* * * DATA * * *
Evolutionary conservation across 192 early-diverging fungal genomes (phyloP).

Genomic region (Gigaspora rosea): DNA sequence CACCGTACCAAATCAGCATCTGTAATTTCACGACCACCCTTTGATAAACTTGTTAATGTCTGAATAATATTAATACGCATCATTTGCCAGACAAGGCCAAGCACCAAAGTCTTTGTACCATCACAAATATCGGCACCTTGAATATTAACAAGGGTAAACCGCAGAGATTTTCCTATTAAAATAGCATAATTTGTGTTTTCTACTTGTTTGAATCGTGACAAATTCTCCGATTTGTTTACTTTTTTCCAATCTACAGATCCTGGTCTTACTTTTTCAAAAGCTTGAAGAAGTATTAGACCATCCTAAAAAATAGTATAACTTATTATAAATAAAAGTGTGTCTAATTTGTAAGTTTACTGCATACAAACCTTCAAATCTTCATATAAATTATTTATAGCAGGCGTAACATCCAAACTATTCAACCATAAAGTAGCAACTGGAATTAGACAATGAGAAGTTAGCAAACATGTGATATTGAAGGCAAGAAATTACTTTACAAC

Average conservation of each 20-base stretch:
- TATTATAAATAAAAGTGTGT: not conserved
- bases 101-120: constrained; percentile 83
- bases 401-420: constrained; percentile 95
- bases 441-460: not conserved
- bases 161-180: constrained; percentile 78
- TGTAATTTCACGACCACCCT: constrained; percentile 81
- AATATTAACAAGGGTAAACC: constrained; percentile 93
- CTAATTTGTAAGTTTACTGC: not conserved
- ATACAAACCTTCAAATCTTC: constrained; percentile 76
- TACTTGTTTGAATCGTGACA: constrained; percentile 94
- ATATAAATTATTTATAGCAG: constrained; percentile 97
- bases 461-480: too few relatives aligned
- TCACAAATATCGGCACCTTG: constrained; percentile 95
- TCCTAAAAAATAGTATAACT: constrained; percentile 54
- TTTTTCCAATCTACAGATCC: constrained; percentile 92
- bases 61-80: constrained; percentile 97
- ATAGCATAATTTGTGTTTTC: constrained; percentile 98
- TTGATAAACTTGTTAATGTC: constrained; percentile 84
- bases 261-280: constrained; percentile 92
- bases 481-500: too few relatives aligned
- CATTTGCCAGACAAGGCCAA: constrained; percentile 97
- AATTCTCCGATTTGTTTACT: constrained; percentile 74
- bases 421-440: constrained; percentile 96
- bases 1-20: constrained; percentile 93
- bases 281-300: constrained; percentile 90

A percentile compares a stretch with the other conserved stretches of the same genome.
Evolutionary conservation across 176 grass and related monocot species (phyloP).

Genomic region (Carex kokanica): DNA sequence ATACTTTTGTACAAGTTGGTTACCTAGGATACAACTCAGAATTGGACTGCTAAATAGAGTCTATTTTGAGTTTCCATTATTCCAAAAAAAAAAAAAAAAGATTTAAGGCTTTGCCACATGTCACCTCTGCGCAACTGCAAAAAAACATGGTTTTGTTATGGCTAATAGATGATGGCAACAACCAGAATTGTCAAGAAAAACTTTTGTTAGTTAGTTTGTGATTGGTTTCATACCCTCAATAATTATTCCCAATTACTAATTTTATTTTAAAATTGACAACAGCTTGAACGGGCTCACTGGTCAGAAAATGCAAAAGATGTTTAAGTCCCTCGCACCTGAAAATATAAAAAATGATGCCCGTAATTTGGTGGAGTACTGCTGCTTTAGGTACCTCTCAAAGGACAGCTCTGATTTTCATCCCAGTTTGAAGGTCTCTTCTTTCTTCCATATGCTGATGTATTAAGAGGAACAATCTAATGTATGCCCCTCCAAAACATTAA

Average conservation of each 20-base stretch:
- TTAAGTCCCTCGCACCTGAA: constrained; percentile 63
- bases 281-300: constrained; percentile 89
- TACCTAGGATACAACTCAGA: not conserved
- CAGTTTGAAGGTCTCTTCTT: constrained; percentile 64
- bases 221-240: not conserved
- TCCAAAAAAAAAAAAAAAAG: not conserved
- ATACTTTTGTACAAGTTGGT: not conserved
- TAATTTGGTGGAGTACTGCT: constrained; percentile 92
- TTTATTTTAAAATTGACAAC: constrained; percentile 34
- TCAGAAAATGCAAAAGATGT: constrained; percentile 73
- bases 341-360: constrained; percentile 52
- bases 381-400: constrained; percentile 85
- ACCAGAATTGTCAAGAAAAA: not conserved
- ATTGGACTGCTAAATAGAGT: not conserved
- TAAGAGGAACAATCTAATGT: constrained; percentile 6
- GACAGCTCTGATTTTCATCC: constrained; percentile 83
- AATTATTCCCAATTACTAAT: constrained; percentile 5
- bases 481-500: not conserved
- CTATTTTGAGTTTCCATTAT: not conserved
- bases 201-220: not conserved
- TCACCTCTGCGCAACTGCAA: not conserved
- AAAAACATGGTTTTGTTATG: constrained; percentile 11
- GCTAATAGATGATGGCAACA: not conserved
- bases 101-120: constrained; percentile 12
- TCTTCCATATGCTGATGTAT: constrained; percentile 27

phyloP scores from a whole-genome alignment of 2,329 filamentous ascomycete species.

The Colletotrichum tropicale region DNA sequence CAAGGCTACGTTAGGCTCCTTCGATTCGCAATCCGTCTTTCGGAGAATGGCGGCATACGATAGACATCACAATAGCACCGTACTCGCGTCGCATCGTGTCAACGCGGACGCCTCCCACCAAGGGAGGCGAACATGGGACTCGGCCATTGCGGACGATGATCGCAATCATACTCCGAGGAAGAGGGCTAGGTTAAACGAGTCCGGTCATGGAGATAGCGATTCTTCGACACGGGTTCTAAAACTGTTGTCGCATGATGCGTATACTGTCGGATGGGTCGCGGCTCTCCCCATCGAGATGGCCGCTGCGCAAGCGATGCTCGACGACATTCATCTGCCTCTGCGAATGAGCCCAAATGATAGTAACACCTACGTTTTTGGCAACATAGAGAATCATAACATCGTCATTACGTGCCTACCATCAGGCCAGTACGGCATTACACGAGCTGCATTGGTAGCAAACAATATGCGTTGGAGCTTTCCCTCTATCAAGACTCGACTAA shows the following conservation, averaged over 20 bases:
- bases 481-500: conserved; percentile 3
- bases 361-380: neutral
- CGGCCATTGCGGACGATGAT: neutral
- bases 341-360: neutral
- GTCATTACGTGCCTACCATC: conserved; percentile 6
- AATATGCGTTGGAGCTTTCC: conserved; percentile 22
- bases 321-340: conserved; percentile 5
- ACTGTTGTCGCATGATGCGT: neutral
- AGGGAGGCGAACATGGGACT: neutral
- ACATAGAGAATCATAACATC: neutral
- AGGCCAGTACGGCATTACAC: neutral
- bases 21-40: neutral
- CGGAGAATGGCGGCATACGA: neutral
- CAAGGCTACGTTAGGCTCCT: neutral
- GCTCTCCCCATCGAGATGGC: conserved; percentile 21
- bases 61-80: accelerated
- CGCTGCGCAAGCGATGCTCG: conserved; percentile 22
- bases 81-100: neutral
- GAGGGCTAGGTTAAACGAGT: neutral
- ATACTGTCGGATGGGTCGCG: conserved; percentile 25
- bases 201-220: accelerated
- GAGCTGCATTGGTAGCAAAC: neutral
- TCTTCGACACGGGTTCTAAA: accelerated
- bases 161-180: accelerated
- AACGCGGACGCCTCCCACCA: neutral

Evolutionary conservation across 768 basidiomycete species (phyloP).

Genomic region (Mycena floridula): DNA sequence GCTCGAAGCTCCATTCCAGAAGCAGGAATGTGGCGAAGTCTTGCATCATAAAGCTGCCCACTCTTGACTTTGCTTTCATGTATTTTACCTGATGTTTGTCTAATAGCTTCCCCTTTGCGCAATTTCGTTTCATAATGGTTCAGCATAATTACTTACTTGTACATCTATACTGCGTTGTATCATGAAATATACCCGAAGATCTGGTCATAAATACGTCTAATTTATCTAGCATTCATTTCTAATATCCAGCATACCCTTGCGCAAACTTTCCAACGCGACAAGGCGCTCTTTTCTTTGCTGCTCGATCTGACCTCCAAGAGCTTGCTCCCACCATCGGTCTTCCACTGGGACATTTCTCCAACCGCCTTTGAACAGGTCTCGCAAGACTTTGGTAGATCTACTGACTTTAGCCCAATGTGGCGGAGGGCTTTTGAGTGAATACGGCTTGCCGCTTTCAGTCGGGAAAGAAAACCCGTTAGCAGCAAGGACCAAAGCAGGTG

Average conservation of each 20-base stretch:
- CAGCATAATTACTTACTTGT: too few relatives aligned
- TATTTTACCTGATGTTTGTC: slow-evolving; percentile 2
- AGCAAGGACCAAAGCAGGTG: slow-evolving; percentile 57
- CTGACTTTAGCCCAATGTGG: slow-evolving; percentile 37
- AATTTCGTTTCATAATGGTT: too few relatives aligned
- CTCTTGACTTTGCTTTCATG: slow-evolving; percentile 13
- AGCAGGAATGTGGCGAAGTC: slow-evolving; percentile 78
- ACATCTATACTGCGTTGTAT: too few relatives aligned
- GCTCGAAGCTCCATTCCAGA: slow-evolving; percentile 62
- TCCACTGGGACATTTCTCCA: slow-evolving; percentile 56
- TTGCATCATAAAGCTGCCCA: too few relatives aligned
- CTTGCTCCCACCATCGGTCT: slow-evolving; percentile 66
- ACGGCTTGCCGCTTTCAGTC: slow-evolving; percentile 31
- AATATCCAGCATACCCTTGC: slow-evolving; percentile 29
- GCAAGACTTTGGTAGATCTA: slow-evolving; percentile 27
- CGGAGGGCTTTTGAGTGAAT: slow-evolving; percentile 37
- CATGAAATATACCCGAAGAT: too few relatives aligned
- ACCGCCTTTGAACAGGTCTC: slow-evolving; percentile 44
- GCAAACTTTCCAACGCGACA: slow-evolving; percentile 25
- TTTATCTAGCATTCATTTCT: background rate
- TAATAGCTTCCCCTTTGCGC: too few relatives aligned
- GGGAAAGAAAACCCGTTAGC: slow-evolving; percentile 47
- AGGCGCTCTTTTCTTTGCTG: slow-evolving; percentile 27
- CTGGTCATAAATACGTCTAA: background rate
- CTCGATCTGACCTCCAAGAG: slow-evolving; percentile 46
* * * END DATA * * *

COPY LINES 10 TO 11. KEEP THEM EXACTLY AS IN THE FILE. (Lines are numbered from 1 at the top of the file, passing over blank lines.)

- AATATTAACAAGGGTAAACC: constrained; percentile 93
- CTAATTTGTAAGTTTACTGC: not conserved